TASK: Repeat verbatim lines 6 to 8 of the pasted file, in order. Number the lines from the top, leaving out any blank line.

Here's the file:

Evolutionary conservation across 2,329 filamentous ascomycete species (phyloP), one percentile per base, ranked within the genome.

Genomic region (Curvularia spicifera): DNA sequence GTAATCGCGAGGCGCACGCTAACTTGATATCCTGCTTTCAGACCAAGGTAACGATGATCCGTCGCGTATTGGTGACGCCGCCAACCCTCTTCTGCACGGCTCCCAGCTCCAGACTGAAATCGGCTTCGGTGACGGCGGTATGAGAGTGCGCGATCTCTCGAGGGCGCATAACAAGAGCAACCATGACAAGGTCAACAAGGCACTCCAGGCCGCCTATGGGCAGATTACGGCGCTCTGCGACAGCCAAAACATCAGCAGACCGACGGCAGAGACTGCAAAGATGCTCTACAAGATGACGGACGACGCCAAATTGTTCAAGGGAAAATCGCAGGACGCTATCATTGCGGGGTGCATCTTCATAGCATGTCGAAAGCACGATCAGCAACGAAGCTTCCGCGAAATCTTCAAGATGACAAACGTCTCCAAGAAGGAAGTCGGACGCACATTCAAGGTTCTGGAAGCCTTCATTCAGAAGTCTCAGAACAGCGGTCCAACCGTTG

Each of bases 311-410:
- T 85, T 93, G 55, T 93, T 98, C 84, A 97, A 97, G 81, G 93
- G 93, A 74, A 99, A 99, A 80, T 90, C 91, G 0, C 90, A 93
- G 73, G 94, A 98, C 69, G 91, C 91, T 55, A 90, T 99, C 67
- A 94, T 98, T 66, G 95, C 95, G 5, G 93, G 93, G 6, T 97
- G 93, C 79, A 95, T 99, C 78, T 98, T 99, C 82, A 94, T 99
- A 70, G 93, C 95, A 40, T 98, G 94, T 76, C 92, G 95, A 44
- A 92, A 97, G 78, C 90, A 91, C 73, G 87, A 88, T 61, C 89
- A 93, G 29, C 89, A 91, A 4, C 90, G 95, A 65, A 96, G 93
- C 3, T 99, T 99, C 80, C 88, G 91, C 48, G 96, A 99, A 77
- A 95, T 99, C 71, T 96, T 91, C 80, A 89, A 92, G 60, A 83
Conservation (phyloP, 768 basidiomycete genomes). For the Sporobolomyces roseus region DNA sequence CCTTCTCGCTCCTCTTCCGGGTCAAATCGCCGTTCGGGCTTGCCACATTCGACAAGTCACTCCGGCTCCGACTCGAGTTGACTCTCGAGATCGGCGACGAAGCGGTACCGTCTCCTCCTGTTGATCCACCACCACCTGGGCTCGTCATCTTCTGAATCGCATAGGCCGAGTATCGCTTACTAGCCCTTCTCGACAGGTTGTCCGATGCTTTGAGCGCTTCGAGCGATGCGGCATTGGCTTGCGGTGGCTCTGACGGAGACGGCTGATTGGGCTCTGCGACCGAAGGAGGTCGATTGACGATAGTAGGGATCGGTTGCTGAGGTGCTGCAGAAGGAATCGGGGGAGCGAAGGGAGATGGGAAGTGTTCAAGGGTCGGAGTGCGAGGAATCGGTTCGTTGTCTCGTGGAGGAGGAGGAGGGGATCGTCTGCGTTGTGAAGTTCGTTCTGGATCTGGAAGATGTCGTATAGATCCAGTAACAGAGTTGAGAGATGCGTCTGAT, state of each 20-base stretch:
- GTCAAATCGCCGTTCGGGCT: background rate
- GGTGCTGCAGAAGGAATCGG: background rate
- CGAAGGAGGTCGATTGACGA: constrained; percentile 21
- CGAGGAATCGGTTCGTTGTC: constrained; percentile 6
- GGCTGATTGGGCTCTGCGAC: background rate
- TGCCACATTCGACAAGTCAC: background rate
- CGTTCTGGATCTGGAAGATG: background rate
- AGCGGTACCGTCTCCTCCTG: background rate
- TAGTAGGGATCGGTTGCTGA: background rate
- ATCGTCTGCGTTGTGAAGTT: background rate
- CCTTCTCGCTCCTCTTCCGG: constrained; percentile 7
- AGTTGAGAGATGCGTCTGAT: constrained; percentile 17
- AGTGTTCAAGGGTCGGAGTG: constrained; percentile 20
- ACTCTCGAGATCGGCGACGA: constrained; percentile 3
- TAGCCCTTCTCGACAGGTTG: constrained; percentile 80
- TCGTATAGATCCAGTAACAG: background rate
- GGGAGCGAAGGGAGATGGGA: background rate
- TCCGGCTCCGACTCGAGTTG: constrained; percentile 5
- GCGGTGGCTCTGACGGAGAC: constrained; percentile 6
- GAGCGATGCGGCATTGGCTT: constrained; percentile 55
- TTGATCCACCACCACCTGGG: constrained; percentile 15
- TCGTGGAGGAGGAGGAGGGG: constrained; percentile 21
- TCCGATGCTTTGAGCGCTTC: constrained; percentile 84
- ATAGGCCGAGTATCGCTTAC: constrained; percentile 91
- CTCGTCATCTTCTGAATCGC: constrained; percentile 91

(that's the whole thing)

- G 73, G 94, A 98, C 69, G 91, C 91, T 55, A 90, T 99, C 67
- A 94, T 98, T 66, G 95, C 95, G 5, G 93, G 93, G 6, T 97
- G 93, C 79, A 95, T 99, C 78, T 98, T 99, C 82, A 94, T 99